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a rose-red variety of spinel.
Historical Examples

And yet his work stands out from the ruck of the contemporary versifiers as a balas ruby among carrots.
Martin Eden Jack London

Page 167, line 67, and seq.—’Carbuncle and balas ruby,’ etc.
Parzival (vol. 2 of 2) Wolfram von Eschenback

Mention has been made above of a stone frequently substituted for the true ruby, called the “spinel” or “balas” ruby.
Encyclopaedia Britannica, 11th Edition, Volume 11, Slice 5 Various

But in the battle in which balas was overthrown, the Egyptian king also received his death wound.
A Manual of Ancient History A. H. L. (Arnold Hermann Ludwig) Heeren

About his neck was a baldric of balas rubies, and over his robe he wore the collar of the Order of the Garter.
Windsor Castle William Harrison Ainsworth

balas, a name used to distinguish the rose-coloured species of ruby from the ruby proper.
The New Gresham Encyclopedia. Vol. 1 Part 3 Various

After the death of balas he laid siege to the Akra; and “the apostates, who hated their own nation,” appealed to Demetrius.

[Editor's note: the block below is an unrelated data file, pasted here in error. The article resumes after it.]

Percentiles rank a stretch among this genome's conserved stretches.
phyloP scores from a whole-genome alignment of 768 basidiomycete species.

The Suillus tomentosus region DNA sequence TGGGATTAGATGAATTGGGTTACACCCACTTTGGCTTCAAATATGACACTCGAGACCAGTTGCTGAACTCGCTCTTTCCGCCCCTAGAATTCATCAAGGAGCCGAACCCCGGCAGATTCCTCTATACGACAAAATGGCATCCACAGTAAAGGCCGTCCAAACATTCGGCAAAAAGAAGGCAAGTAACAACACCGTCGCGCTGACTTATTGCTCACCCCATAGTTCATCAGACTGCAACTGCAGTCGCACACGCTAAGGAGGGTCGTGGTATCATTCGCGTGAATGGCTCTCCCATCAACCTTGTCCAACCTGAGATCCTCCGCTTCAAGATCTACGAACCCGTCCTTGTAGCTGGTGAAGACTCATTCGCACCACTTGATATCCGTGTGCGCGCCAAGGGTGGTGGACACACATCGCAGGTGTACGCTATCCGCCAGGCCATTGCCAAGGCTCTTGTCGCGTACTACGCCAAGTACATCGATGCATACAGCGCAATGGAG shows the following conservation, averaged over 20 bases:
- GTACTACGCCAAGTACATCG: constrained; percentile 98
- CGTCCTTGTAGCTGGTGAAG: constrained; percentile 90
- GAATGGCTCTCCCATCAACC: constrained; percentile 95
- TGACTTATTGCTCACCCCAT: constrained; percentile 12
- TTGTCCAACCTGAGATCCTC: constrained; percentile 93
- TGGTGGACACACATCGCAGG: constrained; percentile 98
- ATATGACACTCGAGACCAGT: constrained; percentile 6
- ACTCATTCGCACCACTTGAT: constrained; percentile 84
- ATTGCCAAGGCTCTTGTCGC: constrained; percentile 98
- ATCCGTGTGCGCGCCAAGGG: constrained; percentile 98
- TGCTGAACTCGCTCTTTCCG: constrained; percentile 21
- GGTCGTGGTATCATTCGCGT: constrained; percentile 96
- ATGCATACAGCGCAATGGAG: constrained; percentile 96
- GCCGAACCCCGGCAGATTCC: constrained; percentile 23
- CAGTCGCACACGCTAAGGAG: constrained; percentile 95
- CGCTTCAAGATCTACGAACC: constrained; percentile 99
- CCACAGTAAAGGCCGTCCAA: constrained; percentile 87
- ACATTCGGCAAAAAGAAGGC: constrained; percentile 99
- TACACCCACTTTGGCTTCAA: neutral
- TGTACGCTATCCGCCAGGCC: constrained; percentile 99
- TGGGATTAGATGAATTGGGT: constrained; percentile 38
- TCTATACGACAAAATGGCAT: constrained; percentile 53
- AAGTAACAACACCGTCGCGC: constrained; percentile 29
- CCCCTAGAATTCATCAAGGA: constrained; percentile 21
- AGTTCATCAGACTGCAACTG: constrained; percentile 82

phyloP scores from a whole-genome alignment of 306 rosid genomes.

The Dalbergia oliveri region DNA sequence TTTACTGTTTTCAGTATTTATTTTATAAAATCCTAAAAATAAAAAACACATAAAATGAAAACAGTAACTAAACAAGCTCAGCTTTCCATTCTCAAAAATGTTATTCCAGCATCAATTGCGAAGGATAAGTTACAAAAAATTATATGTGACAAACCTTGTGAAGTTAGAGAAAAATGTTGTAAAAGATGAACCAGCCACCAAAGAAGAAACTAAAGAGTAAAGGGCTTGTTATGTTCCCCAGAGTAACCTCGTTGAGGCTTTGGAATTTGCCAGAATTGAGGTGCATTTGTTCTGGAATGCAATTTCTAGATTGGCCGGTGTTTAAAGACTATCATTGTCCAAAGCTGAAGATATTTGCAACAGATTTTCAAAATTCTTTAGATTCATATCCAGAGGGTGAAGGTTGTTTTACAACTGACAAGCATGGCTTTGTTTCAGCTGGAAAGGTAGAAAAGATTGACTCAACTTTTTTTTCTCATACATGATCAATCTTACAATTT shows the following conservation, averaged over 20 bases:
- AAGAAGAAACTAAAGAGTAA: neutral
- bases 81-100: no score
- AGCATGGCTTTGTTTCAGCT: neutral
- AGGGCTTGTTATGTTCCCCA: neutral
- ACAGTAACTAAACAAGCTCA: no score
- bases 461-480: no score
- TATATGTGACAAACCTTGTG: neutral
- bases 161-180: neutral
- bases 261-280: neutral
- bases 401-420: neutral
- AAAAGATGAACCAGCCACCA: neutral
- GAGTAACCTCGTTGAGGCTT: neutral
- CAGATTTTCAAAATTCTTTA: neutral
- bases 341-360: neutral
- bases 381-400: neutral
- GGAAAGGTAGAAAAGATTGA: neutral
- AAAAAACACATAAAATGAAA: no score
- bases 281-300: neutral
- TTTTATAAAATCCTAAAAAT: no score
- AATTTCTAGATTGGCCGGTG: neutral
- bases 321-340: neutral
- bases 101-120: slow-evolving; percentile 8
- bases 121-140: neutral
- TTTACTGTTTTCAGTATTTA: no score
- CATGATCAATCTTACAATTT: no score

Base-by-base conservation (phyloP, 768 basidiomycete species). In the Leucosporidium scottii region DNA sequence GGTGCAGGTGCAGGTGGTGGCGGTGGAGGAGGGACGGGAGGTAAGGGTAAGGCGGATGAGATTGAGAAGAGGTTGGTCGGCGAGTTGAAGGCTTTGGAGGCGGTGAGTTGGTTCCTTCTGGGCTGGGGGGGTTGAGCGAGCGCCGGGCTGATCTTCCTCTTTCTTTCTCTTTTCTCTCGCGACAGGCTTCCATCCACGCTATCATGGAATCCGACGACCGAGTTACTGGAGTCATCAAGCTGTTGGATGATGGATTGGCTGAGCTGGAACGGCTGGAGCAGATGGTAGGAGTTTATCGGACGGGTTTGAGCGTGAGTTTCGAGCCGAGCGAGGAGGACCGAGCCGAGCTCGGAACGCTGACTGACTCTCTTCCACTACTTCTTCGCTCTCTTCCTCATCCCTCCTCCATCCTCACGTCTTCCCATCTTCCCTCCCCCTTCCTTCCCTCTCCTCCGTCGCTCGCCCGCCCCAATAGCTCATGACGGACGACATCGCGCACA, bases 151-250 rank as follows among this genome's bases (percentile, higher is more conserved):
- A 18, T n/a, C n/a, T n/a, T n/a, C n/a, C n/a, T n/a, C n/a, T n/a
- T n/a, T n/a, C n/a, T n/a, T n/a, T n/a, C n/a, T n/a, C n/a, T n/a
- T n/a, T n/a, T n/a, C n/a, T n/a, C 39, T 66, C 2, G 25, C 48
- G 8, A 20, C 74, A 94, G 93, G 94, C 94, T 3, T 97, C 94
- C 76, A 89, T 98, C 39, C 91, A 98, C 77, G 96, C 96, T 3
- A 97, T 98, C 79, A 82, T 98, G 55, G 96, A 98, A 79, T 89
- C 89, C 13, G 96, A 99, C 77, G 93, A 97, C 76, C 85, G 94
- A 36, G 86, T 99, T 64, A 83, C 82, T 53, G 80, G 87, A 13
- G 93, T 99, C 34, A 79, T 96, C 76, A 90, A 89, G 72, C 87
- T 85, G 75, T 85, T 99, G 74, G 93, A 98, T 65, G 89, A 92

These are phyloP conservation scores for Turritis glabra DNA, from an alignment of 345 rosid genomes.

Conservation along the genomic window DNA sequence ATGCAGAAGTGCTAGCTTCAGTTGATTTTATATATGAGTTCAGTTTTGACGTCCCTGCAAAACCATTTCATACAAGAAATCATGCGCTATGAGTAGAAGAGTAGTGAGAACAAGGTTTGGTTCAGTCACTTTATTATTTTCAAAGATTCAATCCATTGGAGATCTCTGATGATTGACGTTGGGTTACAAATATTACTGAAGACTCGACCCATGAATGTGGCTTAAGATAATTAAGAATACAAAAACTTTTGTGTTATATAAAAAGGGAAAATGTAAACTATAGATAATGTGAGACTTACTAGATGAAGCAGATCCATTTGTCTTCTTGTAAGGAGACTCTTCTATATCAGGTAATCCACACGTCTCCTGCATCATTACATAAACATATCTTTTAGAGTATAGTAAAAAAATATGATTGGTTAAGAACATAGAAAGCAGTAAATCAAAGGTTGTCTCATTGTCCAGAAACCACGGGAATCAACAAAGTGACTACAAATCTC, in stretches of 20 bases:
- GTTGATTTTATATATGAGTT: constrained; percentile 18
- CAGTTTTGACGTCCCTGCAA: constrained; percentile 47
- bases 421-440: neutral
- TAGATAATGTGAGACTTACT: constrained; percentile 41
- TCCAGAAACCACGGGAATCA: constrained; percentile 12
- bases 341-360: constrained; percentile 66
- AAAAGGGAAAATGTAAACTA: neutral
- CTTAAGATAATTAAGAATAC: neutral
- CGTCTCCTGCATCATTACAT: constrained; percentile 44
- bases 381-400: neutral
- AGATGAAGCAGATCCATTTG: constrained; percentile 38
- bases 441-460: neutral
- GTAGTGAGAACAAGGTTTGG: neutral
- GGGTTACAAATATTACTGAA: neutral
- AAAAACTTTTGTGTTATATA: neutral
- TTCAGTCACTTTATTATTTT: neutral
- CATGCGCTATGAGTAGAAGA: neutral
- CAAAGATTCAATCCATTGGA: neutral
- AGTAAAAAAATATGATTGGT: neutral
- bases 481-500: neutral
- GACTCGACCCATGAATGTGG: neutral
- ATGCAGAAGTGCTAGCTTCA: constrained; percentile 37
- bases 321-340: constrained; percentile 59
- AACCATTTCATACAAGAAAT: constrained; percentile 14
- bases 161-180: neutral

Encyclopaedia Britannica, 11th Edition, Volume 15, Slice 4 Various

This ring was but a simple gold ring, in which was set a balas ruby, of great value.
The Insurgent Chief Gustave Aimard

The “rubies” of the poet’s time were frequently ruby spinels, or the so-called “balas rubies” from Badakshan, in Afghan Turkestan.
Shakespeare and Precious Stones George Frederick Kunz

Some dealers call reddish spinels “balas ruby” (rose red), and orange red ones “rubicelle.”
A Text-Book of Precious Stones for Jewelers and the Gem-Loving Public Frank Bertram Wade

a red variety of spinel, used as a gemstone Also called balas ruby
Lake Bala, a narrow lake in Gwynedd: the largest natural lake in Wales. Length: 6 km (4 miles)


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